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When extracellular $K^+$ concentration increase by a certain amount, excitability of cells is higher because the resting potential shifts toward a higher equilibrium potential of $K^+$, therefore causing depolarization. However, when there concentration of extracellular $Ca^{2+}$ increases, excitability of cells decreases. If $Ca^{2+}$ and $K^+$ are both positively charged ions, what is the cause behind their opposite physiological effects?

I'm not a biology student, so detailed answers would be kindly appreciated. Thank you!

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Hyperkalaemia (high potassium levels) actually paradoxically decreases the excitability of cells due to increased channel inactivation – Rory M Oct 22 '13 at 22:56
Rory M - that's not always true about decreasing excitability. Case and point: > 25 mM K+ is a standard depolarizing agent in cell culture that triggers action potential firing. Also, a high K+ gradient across the membrane still leaks some K+ into the cell. Strictly speaking, this depends on the complement of voltage-gated and voltage-insensitive ion channels expressed on the cell surface. – user560 Aug 30 '14 at 0:20

If extracellular $Ca^{2+}$ concentration increased, it makes the extracellular membrane more positive then it used to be, then it would take the membrane potential to lower level then the excitability of the cells will be decreased

if extracellular $K^+$ increased more than the concentration inside the cell than it will make the $K^+$ on extracellular space move inside the call down the concentration gradient, it would take the potential membrane to higher state make it easier to reach the threshold (easier to be excitable)

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Well, the answer which explains the difference between calcium and potassium is quite simple. Do we agree that charge separation (between the two sides of the membrane) is the thing which creates the potential? meaning, if the charge concentrations at the two sides were the same, then the membrane potential was zero. right? So here is the thing. You have much more Ca outside the cell than inside and you have much more potassium inside than outside. So now, if you add Ca outside, you increase the difference between the two sides (the separation of Calcium ions) so that Ca will be in a greater state of unrest, the system will be less stable and the potential will be higher. On the other hand, when you add K outside, you narrow the gap between its two concentrations on the two sides (decrease its gradient), so now it'll experience less tension, less unrest, hence contribute less potential to the membrane. Remember that in our cells, the ion pumps are the ones which serve as the battery that keeps the potential fixed. When do you think the pumps will have to work harder and to do more work (voltage times charge is work), when you add more K outside, or when it's the Ca which is being added?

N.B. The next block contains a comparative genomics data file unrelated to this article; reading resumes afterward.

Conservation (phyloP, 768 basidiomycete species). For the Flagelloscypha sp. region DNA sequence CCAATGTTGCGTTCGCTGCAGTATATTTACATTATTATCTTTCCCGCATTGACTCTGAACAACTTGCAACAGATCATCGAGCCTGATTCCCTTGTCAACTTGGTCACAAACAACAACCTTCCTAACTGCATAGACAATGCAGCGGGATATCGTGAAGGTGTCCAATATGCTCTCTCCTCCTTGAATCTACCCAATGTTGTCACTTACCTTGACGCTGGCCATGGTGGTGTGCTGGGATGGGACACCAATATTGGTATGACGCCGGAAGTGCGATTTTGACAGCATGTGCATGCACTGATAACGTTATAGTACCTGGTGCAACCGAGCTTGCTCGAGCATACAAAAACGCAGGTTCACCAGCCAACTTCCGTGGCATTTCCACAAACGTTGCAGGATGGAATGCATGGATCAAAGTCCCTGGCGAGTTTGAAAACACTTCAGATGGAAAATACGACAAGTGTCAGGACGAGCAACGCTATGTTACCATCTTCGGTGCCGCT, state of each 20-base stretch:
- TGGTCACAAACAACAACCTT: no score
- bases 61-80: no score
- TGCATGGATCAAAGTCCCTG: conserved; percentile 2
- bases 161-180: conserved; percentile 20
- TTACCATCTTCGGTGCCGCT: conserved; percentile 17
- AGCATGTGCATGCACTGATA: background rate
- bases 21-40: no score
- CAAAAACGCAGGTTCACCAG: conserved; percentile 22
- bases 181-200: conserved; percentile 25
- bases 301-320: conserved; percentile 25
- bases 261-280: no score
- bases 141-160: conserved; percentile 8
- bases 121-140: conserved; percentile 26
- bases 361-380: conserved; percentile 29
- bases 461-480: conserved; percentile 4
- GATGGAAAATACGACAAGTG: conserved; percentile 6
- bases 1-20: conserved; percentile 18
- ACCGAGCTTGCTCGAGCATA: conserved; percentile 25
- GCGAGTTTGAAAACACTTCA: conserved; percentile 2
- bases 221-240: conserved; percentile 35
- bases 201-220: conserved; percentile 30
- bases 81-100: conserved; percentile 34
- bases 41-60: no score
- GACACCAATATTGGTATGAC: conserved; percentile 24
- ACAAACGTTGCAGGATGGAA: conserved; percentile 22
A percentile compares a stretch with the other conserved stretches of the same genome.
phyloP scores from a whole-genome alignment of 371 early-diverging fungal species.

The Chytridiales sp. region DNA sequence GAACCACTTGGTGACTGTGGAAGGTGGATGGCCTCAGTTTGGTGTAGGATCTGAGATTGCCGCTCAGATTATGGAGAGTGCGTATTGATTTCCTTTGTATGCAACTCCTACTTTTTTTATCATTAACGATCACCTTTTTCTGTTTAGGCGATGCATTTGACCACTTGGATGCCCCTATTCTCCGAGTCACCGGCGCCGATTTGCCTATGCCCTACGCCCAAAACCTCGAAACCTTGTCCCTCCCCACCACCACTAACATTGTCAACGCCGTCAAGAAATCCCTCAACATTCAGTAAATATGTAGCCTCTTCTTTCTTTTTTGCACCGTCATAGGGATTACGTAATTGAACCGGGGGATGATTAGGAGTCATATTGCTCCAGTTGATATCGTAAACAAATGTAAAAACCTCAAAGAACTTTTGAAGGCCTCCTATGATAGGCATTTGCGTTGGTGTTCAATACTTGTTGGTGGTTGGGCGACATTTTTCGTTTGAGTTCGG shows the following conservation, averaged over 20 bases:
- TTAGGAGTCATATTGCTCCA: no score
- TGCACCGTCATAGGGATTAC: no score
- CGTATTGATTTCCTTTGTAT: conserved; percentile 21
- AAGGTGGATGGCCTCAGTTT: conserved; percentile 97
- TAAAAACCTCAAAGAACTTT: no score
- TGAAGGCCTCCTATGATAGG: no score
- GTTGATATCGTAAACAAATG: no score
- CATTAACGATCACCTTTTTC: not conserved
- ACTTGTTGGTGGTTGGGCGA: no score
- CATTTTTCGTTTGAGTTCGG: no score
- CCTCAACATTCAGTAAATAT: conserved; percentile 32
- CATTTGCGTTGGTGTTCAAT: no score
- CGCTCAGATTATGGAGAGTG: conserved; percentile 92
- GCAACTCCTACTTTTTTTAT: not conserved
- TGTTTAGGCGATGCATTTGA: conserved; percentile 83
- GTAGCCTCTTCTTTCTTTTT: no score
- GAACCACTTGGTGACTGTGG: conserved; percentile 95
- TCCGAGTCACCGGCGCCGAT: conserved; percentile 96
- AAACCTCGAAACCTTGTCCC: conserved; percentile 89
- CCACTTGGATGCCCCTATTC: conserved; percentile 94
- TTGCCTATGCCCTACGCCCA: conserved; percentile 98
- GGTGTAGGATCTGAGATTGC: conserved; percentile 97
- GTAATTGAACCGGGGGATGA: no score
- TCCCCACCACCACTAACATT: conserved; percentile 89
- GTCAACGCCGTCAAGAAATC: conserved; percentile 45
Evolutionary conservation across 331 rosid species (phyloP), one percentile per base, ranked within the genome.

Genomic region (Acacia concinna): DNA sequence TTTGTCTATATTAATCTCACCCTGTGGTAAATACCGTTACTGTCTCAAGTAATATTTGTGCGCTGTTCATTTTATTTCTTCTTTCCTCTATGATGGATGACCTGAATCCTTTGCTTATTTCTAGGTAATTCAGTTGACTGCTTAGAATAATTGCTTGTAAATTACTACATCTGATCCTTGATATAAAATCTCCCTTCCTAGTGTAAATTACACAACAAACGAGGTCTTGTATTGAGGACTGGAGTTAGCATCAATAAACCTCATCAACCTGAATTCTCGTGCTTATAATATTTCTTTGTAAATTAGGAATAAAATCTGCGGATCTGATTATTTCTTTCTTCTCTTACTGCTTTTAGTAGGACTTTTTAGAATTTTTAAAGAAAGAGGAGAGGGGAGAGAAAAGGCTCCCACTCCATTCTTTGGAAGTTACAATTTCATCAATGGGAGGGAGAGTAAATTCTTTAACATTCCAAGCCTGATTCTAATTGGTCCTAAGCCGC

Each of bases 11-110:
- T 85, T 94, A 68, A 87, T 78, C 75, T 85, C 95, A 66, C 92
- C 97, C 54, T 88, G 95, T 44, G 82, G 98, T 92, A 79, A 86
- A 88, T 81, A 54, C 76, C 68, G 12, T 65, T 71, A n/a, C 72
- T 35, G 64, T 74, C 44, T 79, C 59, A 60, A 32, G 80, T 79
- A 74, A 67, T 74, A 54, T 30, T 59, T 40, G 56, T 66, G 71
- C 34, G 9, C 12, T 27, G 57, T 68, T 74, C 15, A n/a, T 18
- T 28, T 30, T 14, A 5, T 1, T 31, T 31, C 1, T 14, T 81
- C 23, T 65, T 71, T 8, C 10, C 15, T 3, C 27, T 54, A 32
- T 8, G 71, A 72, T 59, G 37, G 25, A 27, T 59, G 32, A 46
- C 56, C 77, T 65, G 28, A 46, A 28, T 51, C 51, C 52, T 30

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Some of the information contained in this post requires additional references. Please edit to add citations to reliable sources that support the assertions made here. Unsourced material may be disputed or deleted.

Welcome to Biology SE! Can you add more sources to this answer. – Devashish Das Aug 30 '14 at 5:42

protected by Christiaan Apr 5 at 8:53

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